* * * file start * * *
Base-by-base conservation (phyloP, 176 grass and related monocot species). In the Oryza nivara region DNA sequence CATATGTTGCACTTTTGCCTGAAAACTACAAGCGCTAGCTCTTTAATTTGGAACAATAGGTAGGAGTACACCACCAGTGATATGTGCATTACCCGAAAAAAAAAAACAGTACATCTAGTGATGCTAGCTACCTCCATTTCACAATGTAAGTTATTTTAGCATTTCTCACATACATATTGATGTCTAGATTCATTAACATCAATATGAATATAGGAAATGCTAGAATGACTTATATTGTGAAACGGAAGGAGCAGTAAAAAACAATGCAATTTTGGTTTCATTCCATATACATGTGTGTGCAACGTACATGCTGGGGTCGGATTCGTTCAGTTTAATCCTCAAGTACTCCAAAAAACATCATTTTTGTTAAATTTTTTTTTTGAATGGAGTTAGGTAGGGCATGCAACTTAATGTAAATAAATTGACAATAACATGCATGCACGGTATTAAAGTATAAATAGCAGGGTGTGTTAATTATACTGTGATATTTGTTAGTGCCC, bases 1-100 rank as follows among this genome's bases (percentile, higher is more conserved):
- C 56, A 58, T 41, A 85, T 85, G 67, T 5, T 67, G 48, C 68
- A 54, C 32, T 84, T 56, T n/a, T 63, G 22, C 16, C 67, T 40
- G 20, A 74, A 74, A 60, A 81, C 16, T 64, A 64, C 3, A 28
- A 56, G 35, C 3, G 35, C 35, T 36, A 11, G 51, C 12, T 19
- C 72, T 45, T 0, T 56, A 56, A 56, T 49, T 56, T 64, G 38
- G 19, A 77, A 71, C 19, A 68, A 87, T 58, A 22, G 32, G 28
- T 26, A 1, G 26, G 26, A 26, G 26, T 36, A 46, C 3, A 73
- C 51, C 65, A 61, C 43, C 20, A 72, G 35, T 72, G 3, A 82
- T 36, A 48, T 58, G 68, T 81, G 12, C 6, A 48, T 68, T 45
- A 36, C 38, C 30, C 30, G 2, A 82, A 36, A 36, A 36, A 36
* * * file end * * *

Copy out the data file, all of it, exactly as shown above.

Base-by-base conservation (phyloP, 176 grass and related monocot species). In the Oryza nivara region DNA sequence CATATGTTGCACTTTTGCCTGAAAACTACAAGCGCTAGCTCTTTAATTTGGAACAATAGGTAGGAGTACACCACCAGTGATATGTGCATTACCCGAAAAAAAAAAACAGTACATCTAGTGATGCTAGCTACCTCCATTTCACAATGTAAGTTATTTTAGCATTTCTCACATACATATTGATGTCTAGATTCATTAACATCAATATGAATATAGGAAATGCTAGAATGACTTATATTGTGAAACGGAAGGAGCAGTAAAAAACAATGCAATTTTGGTTTCATTCCATATACATGTGTGTGCAACGTACATGCTGGGGTCGGATTCGTTCAGTTTAATCCTCAAGTACTCCAAAAAACATCATTTTTGTTAAATTTTTTTTTTGAATGGAGTTAGGTAGGGCATGCAACTTAATGTAAATAAATTGACAATAACATGCATGCACGGTATTAAAGTATAAATAGCAGGGTGTGTTAATTATACTGTGATATTTGTTAGTGCCC, bases 1-100 rank as follows among this genome's bases (percentile, higher is more conserved):
- C 56, A 58, T 41, A 85, T 85, G 67, T 5, T 67, G 48, C 68
- A 54, C 32, T 84, T 56, T n/a, T 63, G 22, C 16, C 67, T 40
- G 20, A 74, A 74, A 60, A 81, C 16, T 64, A 64, C 3, A 28
- A 56, G 35, C 3, G 35, C 35, T 36, A 11, G 51, C 12, T 19
- C 72, T 45, T 0, T 56, A 56, A 56, T 49, T 56, T 64, G 38
- G 19, A 77, A 71, C 19, A 68, A 87, T 58, A 22, G 32, G 28
- T 26, A 1, G 26, G 26, A 26, G 26, T 36, A 46, C 3, A 73
- C 51, C 65, A 61, C 43, C 20, A 72, G 35, T 72, G 3, A 82
- T 36, A 48, T 58, G 68, T 81, G 12, C 6, A 48, T 68, T 45
- A 36, C 38, C 30, C 30, G 2, A 82, A 36, A 36, A 36, A 36